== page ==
Adding new elements to the negotiations to create wiggle room on big decisions was a Trump tactic familiar to David Bozell, a supporter of the president.
"If he doesn't see that there's room to maneuver, he'll create some," said Bozell, president of For America, a conservative grassroots political group.
In the days leading up to Thursday's announcement, the biggest trade move of Trump's presidency, key industry players and trading partners were still in the dark about the contours of the plan.
United Steelworkers President Leo Gerard had voiced opposition to tariffs on Canada, whose steel and aluminum industries are fully integrated with those of the United States and where workers are represented by the Pittsburgh-based union.
Yet USW members were already traveling to Washington to appear with Trump at the White House signing ceremony before the union knew if it could fully support the plan.
"We didn't know exactly what the exclusion was until it got announced," Gerard, who is Canadian, told Reuters. "We kept making the case that Canada wasn't the enemy."
Canada's Liberal government also had sprung into action to defend NAFTA and cross-border steel and aluminum trade once it became clear last week that Trump was serious about imposing tariffs.
Prime Minister Justin Trudeau called Trump on Monday to "forcefully defend" the interests of Canadian workers and to stress that the tariffs would not help talks to modernize the NAFTA trade pact, according to a government official who spoke on the condition of anonymity.
Trudeau also spoke on Thursday with U.S. Senate Majority Leader Mitch McConnell and House of Representatives Speaker Paul Ryan, prominent Republican critics of the tariffs, the prime minister's office said.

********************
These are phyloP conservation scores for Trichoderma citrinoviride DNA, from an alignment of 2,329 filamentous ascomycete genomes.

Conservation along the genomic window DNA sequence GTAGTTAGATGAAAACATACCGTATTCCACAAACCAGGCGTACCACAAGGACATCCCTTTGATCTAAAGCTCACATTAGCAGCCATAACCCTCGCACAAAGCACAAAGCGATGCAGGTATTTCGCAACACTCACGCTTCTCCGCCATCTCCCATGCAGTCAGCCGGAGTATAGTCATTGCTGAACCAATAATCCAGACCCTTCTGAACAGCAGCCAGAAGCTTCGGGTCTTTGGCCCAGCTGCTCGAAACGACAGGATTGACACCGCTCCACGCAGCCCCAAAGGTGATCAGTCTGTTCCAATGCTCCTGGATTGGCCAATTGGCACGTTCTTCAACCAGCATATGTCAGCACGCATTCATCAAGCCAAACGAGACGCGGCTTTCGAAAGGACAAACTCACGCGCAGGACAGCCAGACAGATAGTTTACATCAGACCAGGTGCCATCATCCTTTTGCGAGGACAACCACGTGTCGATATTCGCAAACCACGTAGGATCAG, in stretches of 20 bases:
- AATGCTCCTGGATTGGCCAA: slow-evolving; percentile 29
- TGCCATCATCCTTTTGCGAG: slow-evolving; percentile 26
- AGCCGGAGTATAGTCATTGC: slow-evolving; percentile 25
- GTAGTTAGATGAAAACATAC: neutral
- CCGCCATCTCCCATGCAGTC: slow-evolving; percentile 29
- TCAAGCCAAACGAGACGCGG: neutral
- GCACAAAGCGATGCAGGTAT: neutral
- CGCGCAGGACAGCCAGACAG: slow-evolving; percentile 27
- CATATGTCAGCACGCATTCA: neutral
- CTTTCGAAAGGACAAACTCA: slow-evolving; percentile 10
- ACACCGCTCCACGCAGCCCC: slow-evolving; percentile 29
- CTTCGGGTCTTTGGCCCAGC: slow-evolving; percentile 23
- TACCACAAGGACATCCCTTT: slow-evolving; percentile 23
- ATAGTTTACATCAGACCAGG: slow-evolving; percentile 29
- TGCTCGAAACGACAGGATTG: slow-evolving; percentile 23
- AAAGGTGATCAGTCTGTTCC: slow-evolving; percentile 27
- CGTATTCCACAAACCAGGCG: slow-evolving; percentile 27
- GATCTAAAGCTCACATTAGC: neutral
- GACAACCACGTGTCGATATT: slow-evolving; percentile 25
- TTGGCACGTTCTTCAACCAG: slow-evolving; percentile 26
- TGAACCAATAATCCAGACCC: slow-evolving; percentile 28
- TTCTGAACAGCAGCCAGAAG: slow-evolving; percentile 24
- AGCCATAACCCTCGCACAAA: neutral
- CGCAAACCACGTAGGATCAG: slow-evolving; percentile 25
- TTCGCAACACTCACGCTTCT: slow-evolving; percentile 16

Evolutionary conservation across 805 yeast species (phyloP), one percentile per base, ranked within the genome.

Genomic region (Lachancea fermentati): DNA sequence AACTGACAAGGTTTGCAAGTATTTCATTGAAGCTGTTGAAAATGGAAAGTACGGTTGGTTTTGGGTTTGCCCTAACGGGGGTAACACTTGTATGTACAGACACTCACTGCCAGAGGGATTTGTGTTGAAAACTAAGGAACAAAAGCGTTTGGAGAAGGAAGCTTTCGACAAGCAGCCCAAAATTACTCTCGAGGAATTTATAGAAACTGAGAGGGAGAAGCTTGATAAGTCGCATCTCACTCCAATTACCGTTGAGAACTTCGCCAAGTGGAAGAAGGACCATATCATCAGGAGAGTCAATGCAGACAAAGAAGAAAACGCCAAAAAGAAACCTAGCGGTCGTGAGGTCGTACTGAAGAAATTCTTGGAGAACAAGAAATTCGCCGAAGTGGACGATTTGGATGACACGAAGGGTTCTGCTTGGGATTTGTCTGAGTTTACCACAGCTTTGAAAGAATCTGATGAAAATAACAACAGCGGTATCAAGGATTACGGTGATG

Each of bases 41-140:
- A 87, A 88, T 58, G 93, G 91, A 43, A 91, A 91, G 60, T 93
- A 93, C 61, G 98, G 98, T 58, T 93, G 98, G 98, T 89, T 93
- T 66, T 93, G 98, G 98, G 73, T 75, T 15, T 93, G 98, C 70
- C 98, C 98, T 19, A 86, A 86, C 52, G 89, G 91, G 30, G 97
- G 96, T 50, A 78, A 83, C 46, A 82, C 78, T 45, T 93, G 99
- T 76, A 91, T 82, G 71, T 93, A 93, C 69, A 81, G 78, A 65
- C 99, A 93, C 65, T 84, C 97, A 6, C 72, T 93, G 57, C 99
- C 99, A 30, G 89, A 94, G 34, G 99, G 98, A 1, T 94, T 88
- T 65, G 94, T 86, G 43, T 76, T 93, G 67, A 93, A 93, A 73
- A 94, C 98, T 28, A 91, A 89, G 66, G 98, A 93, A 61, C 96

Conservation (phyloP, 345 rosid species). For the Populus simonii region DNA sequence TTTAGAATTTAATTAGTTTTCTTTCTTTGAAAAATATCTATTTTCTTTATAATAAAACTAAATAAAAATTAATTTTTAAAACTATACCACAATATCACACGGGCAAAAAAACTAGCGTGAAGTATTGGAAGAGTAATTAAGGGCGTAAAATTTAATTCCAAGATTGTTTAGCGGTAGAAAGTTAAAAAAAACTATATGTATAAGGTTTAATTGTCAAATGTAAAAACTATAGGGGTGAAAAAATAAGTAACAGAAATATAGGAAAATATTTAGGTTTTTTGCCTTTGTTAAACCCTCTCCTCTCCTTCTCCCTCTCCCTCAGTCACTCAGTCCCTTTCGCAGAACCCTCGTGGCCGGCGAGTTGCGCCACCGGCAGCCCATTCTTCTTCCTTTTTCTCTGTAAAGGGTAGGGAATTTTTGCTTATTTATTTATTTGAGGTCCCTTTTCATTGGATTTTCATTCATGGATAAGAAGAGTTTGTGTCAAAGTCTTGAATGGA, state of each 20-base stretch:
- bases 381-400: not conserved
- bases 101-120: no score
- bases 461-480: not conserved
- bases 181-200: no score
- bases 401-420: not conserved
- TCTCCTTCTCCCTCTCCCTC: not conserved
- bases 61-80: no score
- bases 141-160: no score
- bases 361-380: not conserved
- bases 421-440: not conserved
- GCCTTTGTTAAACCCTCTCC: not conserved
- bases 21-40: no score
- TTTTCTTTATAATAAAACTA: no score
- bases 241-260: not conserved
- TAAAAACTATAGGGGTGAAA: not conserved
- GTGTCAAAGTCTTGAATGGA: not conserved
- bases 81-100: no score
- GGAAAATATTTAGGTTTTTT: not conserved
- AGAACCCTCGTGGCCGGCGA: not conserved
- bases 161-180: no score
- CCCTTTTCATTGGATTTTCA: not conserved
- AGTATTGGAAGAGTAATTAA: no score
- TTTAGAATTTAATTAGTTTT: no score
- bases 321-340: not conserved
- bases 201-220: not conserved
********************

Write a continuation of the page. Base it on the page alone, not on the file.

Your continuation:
Canadian cabinet members also kept phone lines "humming" with their U.S. counterparts in an all-out push that recalled a lobbying effort in April 2017 to persuade Trump not to withdraw from NAFTA but to pursue re-negotiations instead.
"We are reaching out to people in the United States and asking 'Are you aware that you run a steel trade surplus with Canada? Do you know quite how much U.S. steel Canada buys?" said another person familiar with Canada's lobbying effort.
According to U.S. Census Bureau data, the United States exported $4.35 billion worth of iron and steel mill products to Canada in 2017 against $3.69 billion worth of Canadian imports.
Republican congressional sources said Ryan and House Ways and Means Committee Chairman Kevin Brady had been pressing Trump all week to avoid across-the-board steel and aluminum tariffs that would hurt U.S. allies, and were working to suggest ways to narrow the tariffs further.
But an administration official insisted on Wednesday that Trump's final tariff proclamations had not been softened, saying the "flexible but firm" approach allows exemptions for allies, but must be offset by higher tariffs on remaining countries.
"We have structured these proclamations in a way which are unequivocally designed to defend our aluminum and steel industries," the official said.